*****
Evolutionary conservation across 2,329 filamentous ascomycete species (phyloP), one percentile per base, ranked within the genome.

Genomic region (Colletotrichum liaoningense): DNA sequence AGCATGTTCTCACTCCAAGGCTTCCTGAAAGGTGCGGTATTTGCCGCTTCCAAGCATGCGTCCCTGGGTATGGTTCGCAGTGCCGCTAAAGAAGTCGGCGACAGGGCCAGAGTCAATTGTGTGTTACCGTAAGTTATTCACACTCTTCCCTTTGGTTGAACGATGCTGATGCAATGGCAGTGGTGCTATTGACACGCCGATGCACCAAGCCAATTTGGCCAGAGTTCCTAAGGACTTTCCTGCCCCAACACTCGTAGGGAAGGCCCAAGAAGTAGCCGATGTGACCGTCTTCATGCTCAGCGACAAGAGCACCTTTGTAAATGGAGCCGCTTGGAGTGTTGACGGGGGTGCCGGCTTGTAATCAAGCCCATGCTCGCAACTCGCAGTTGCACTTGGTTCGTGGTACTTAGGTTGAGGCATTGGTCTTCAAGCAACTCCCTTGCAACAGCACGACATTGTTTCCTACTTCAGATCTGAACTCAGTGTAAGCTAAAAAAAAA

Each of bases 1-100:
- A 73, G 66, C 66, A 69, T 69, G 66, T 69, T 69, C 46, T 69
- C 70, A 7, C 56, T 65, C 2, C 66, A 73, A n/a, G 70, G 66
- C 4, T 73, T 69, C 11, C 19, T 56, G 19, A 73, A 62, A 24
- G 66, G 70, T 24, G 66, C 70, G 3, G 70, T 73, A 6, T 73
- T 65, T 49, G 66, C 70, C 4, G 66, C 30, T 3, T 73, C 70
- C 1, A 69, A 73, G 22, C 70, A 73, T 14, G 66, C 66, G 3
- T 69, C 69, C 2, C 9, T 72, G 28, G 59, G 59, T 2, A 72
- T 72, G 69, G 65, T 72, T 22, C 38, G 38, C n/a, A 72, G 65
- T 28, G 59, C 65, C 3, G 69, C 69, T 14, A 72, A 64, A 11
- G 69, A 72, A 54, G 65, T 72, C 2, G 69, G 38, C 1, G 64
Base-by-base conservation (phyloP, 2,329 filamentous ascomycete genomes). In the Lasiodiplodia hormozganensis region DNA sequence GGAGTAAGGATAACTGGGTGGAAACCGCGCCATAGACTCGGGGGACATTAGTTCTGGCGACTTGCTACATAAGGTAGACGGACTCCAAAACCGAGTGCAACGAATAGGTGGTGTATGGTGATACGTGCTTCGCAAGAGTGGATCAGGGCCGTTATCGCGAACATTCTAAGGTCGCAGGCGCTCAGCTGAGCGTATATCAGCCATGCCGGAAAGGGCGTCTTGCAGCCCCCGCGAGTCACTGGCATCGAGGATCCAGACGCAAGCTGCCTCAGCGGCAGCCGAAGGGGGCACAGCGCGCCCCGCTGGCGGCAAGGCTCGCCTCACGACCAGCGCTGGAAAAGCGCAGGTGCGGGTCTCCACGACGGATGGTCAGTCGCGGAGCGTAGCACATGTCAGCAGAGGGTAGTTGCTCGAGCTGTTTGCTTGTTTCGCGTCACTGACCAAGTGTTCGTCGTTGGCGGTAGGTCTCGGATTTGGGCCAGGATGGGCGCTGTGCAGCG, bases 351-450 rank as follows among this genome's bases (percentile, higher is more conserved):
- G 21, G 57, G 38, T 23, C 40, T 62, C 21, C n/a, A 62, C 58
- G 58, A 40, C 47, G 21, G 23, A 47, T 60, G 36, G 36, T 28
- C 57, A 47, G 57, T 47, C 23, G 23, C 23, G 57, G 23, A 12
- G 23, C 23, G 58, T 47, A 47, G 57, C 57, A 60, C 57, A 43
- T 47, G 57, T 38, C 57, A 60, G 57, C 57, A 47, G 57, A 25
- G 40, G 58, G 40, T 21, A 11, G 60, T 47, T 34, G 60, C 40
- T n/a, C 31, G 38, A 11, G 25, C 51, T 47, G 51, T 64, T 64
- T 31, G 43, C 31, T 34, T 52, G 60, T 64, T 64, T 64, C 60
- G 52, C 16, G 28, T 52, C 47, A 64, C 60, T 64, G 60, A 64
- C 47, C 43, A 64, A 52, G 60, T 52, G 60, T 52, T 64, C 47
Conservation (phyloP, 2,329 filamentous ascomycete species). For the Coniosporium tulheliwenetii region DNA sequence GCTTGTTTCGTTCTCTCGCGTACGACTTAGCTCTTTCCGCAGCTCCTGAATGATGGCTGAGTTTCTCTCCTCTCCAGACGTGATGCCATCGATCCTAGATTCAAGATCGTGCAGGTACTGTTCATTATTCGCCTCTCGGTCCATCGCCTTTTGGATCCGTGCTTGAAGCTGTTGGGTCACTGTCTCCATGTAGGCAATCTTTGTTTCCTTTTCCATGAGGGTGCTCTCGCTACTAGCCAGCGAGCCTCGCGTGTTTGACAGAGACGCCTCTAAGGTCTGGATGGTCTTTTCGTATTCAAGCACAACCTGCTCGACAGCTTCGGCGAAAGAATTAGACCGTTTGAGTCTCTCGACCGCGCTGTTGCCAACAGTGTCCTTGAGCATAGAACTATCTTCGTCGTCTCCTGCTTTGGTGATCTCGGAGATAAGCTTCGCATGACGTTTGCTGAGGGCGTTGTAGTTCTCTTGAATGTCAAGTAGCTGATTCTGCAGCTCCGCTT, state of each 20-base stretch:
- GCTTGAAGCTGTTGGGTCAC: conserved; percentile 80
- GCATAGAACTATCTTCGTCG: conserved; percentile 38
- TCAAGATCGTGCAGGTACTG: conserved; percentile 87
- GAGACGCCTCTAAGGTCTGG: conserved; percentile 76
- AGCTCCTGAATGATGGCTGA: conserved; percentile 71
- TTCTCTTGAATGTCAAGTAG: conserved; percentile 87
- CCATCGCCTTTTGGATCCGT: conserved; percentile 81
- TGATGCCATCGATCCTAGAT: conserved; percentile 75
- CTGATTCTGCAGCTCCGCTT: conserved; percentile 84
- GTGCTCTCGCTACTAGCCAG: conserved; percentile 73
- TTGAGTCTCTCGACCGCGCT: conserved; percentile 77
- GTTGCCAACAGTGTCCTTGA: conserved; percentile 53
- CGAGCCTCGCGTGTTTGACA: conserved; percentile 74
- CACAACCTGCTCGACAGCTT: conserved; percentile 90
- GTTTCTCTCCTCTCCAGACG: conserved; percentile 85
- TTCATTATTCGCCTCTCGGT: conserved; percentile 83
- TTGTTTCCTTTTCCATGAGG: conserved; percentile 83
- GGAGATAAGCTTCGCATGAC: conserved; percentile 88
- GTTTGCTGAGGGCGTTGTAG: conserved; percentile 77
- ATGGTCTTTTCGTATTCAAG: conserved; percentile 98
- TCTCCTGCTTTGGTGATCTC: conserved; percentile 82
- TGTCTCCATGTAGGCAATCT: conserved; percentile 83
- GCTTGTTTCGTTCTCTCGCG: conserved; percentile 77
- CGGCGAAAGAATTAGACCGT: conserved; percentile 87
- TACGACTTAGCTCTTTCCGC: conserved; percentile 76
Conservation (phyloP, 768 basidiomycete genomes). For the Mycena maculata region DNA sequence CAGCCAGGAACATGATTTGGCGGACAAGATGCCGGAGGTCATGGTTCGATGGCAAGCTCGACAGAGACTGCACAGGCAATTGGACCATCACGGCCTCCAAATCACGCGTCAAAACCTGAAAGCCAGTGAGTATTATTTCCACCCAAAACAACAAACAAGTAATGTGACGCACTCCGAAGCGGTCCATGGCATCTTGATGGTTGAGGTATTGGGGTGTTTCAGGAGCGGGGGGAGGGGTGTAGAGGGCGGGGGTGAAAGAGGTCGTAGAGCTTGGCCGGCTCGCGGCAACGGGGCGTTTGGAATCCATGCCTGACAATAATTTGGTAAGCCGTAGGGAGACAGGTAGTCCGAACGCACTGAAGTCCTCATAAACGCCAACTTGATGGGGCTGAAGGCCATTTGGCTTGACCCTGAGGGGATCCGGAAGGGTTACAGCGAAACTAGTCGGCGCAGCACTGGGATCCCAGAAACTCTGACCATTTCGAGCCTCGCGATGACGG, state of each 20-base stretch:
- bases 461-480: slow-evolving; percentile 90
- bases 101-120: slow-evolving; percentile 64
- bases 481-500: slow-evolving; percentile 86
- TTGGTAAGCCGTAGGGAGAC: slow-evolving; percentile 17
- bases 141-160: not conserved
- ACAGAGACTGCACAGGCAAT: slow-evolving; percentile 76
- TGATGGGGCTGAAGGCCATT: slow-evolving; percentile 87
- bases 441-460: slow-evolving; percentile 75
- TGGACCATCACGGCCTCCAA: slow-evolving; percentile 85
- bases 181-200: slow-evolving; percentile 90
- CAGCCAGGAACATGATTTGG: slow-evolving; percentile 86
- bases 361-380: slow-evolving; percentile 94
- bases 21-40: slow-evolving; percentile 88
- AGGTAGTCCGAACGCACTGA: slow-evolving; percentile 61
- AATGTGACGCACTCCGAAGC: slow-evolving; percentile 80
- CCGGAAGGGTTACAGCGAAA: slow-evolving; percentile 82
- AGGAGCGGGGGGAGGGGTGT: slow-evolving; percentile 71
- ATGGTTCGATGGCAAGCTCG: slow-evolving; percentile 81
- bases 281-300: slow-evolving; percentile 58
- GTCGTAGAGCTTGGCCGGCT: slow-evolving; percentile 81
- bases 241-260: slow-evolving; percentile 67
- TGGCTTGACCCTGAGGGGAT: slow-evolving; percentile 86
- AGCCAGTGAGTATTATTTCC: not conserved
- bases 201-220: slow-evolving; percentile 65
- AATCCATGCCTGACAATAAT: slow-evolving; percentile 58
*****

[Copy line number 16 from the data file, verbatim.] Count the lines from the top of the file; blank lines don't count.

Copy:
- G 58, A 40, C 47, G 21, G 23, A 47, T 60, G 36, G 36, T 28